How will the new EU anti-money laundering rules affect me if I use Bitcoin?

On March 19, the European Parliament approved a package of laws that establish new rules against money laundering in the European Union (EU) that affect the cryptocurrency sector in some way.

But, contrary to what has been said, they do not establish prohibitions For anonymous transactions with cryptocurrencies or self-custody wallets. This is reported by Patrick Hansen, director of EU strategy and policy for The Circlewho wrote a detailed formula In X to clarify the topic.

package he accepted andl parliamentAnti-money laundering and counter-terrorist financing (AML/CFT) regulations include the following measures:

  • Regulations to create Anti-Money Laundering Authority.
  • Regulation relating to compliance obligations against money laundering applicable to the private sector
  • Instructions on Anti-Money Laundering Mechanism
  • Review of Regulation on Transfer of Funds (TFR).

About this set of regulations, known as AMLR regulation, Hansen explains that this is a broad framework that applies to so-called “obligated entities” (EOs).

The above means that all financial institutions, including cryptocurrency exchanges (Crypto Asset Service Providers or CASPs) are obligated entities. Such as non-financial institutions such as football clubs or gambling services, which may be at risk of money laundering.

As a result, the regulations were approved with new laws. Apply only to EOObviously excluding hardware and software vendors and self-custody wallet providers Those that have no control over the cryptocurrency (like, for example, MetaMask).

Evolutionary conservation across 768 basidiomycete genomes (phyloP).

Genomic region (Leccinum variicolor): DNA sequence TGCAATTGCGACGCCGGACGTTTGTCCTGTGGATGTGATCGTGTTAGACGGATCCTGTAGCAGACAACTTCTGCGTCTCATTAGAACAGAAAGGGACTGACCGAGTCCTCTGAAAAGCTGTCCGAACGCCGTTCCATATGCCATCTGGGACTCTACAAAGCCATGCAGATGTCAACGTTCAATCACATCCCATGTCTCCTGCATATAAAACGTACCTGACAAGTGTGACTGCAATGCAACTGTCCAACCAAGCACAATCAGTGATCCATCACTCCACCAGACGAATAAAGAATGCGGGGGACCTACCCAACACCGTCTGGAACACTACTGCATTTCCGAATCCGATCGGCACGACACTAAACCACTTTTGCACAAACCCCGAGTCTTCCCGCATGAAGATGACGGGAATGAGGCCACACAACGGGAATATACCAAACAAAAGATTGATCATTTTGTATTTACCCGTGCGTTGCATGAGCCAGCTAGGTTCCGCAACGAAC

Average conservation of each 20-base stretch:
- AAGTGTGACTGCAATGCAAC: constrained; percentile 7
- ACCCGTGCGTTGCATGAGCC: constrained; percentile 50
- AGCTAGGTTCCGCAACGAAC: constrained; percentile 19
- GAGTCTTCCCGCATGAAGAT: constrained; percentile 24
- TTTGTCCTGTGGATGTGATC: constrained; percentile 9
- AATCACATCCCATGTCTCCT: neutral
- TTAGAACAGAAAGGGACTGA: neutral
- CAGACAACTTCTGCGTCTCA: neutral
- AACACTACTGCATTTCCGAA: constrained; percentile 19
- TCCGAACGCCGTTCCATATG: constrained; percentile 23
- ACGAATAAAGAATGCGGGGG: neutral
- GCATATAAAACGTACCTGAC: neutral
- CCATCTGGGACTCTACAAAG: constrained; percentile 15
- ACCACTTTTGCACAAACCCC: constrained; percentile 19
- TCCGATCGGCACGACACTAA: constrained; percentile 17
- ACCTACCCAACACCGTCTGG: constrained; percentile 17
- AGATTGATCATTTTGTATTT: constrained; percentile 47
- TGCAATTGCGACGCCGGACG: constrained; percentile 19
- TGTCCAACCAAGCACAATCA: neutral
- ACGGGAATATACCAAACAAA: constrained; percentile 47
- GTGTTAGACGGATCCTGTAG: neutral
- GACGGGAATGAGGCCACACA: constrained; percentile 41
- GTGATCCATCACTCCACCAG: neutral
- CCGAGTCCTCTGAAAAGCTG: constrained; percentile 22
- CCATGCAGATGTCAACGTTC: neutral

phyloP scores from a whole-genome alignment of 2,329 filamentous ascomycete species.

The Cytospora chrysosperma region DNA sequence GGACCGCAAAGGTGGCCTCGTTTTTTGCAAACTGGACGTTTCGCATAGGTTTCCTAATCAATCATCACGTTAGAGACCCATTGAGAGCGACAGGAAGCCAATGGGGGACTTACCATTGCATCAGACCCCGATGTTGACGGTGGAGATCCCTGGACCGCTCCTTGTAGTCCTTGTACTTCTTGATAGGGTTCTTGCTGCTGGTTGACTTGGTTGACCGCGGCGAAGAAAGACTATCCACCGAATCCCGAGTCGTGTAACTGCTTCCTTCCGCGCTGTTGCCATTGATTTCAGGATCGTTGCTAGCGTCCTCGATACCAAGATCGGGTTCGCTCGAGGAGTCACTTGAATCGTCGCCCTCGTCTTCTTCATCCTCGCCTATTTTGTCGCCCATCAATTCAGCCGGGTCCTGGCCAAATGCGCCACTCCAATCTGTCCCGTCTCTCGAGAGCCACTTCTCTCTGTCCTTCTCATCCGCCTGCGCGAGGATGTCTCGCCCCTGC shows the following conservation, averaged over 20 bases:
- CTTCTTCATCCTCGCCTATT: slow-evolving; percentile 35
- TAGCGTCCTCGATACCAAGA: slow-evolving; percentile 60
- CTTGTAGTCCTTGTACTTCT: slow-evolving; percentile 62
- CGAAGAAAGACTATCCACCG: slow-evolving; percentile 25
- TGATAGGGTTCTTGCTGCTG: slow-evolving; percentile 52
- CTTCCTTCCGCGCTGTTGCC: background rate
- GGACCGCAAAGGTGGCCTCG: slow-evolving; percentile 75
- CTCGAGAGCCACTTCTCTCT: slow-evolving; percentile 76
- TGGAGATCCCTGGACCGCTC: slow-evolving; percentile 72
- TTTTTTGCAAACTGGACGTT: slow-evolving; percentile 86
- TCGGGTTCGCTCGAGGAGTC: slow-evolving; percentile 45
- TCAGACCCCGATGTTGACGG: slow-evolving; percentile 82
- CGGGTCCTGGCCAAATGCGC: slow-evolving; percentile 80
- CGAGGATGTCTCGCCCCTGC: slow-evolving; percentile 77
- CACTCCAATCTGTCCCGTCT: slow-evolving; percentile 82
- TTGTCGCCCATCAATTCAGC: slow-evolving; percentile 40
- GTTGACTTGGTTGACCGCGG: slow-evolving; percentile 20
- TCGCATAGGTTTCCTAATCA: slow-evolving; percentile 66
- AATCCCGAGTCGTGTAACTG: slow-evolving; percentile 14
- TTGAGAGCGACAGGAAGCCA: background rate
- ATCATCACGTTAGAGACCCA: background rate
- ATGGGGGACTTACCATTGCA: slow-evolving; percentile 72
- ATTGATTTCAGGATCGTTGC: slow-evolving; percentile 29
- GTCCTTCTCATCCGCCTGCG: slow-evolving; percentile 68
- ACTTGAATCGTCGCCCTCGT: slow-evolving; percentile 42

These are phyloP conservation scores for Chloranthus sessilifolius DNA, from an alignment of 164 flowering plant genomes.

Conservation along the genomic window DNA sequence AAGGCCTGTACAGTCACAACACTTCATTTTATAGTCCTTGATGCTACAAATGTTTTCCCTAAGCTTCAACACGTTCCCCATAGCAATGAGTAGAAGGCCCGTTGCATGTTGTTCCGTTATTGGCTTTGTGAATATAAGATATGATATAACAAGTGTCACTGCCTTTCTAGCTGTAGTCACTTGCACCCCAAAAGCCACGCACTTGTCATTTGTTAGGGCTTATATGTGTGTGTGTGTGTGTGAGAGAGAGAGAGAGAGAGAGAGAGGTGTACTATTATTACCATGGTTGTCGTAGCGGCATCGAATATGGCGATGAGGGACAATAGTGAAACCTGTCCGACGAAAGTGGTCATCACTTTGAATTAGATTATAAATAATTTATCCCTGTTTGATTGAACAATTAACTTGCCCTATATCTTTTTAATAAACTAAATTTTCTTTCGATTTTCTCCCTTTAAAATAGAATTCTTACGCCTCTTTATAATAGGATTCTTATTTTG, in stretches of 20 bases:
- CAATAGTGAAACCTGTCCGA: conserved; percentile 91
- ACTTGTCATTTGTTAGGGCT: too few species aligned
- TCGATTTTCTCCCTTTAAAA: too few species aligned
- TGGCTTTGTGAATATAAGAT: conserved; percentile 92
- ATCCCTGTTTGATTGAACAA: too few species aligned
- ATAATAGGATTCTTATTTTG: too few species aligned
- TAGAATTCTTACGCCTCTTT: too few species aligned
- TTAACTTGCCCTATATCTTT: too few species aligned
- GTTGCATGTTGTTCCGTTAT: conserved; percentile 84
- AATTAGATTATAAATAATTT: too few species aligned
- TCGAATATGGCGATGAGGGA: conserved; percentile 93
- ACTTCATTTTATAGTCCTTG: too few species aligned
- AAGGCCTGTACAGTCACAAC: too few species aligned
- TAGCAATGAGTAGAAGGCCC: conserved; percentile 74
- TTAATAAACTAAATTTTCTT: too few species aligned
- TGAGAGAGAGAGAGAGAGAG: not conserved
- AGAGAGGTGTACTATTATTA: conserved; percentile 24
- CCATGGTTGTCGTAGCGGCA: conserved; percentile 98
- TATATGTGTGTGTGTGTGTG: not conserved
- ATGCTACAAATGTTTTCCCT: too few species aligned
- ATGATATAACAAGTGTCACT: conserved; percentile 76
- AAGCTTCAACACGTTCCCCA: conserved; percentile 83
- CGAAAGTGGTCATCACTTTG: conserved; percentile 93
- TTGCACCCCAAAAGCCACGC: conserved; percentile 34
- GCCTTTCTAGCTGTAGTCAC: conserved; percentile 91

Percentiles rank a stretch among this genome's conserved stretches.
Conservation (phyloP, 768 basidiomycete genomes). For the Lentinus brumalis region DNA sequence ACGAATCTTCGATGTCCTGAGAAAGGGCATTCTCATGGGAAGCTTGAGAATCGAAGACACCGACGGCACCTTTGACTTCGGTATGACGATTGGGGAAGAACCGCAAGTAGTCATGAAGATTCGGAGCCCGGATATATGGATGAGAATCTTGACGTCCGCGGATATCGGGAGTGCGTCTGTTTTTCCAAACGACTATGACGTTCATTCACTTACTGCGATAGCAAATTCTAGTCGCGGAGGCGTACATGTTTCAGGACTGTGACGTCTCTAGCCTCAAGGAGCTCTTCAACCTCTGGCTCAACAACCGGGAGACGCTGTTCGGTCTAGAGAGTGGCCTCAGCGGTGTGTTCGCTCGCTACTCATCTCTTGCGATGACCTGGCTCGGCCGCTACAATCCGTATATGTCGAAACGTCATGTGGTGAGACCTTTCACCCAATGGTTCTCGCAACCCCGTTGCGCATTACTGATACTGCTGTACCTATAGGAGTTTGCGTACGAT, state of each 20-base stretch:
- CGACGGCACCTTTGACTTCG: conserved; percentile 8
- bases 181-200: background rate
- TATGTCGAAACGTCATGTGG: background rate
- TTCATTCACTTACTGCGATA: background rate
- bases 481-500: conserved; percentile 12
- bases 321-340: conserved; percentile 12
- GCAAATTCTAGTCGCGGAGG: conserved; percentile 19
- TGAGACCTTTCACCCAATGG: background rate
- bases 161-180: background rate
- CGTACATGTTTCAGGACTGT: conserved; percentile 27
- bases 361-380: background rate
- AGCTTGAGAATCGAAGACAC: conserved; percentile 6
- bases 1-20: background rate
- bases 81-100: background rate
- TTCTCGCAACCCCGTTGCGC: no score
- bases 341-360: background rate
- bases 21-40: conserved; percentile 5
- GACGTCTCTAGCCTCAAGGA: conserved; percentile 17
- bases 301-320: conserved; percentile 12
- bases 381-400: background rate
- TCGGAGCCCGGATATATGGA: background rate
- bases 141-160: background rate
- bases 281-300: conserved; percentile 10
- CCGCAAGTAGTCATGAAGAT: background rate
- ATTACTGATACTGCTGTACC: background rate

In that sense, Hansen emphasizes that the platforms that are affected are CASP Regulated by the Regulation for Cryptoasset Markets (MiCA)Which must comply with standard KYC/AML procedures (Know Your Customer and Anti-Money Laundering regulations).

“This is nothing new, as all crypto exchanges and custodial wallet providers in the EU are already subject to these obligations under applicable regulations,” the expert says.

What is prohibited in the new package of rules is the exchange of cryptocurrencies Provide services to anonymous users and manage privacy cryptocurrency. Something that has already been considered in MiCA.

With respect to transfers between CASP and self-custody wallets (AMLR Art. 31b), AMLR requires “risk mitigation” measures, including, for example, the use of blockchain analytics or additional data on the origin/destination of those cryptos. Contains a collection of. Properties.

Patrick Hansen in X

It is further clarified that the newly approved measures are already in line with the implementation in the Eurozone of the Fund Transfer Regulation and the Financial Action Task Force (FATF) Travel Rule.

This is a regulation that forces exchanges to share information about their customers. And although it has been highly questioned within the cryptocurrency ecosystem due to its implications for privacy, it has already been approved in MiCA before 2023.

So, what the new regulatory provisions do is largely confirm this. existing rules, “No fundamental new restrictions have been imposed on self-custody payments, wallets or peer-to-peer transfers,” Hansen reiterated.

However, as CriptoNoticias reported, the rules establish a ban on anonymous cash payments of more than 3,000 euros in commercial transactions and more than 10,000 euros in commercial transactions.

Therefore it is concluded that the regulation has been approved last week It has “extremely limited” impact In the cryptocurrency sector within the European Union.

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